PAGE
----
Deliver - Driver shortage


23 July 2019

According to the Freight Transport Association (FTA), the logistics industry delivers a staggering 165 million tea bags every day. So as a nation of unapologetic tea drinkers how many of us have really considered how the reported driver shortage will impact our lives beyond our afternoon cup of Earl Grey? 

Various industry bodies have reported a significant drop in talent in recent years. The Recruitment & Employment Confederation for example report that 98% of transport agencies are currently experiencing a shortage of drivers. So what has caused this drastic downturn in logistics labour? The current political climate might have us reaching for Brexit as the primary influencer in this instance, however, key industry trade associations such as the FTA and the Road Haulage Association (RHA) might suggest that we take a more inward-looking view.

Only 2% of employed drivers are under the age of 25, so a retiring workforce is one challenge that the industry faces. Clearly, attracting new drivers is something that the industry needs to focus on and this requirement has not gone unnoticed. The FTA is currently campaigning for reforms to the failing Apprenticeship Levy with demands to make it a Training Levy, arguably a crucial step in convincing young people that there is longevity in a logistics career.

Furthermore, the introduction of the Driver Certificate of Professional Competence has been a considerable setback from the standpoint of not only enticing new drivers but also retaining existing talent. The steep £3,000 training bill faced by new drivers is a further hurdle accompanying the certification fee.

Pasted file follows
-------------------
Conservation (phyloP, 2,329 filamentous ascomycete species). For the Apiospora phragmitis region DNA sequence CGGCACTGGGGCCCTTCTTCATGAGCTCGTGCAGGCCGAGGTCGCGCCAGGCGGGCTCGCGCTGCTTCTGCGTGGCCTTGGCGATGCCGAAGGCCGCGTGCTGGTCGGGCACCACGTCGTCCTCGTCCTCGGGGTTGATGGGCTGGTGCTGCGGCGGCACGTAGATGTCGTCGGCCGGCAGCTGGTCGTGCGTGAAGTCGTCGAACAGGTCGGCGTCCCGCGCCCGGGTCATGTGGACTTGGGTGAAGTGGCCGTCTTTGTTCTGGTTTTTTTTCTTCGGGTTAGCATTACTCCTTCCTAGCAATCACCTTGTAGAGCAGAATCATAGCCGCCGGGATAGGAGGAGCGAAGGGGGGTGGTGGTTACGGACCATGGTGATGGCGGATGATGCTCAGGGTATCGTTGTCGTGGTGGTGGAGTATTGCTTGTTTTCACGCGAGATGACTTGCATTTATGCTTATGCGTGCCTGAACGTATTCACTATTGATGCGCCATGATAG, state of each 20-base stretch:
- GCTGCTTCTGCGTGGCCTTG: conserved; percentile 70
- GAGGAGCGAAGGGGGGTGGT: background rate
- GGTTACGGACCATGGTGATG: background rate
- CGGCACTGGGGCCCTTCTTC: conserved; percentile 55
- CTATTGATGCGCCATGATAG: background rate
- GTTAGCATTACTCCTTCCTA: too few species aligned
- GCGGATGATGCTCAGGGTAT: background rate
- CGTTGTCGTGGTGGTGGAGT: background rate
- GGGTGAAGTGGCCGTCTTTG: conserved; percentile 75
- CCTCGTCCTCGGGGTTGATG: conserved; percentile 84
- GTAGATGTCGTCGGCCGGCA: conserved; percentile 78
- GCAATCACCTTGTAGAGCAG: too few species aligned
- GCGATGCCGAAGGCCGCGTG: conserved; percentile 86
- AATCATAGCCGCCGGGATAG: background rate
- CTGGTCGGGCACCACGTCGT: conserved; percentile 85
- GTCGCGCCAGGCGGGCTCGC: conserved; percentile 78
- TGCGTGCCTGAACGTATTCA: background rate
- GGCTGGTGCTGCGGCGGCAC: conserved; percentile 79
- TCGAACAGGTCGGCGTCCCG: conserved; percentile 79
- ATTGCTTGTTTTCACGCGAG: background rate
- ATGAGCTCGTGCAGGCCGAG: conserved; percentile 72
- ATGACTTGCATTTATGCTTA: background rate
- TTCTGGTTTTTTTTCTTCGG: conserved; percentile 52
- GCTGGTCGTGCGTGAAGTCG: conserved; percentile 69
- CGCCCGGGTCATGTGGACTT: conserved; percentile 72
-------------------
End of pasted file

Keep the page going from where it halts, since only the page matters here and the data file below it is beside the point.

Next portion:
Whilst Brexit can’t carry all of the blame for the prophylactic effect on young-driver enthusiasm, the statistics do make for sombre reading. A ‘no-deal’ Brexit will mean that physical checks have to be carried out on certain food items leading to projected bottle necking. Imperial College London estimate that the congestion from Brexit will lead to tail backs of up to 29 miles.

These figures make for, not only bleak reading but also excellent tabloid fodder. Never has it been more crucial that the industry needs to educate, inform and inspire if it is to withstand the negative impact of the press, the ageing workforce and the climbing entry costs for new drivers.

Our hope is that the All-Parliamentary Group on Freight and Logistics will support the industry’s efforts to attract new talent but our advice for now is that there’s no requirement to start stock piling the tea bags just yet.

The content of this article is from the summer 2019 edition of Deliver and is for general information only. For further information please contact Philippa Dyer or a member of Birketts' Regulatory and Corporate Defence team. Law covered as at July 2019.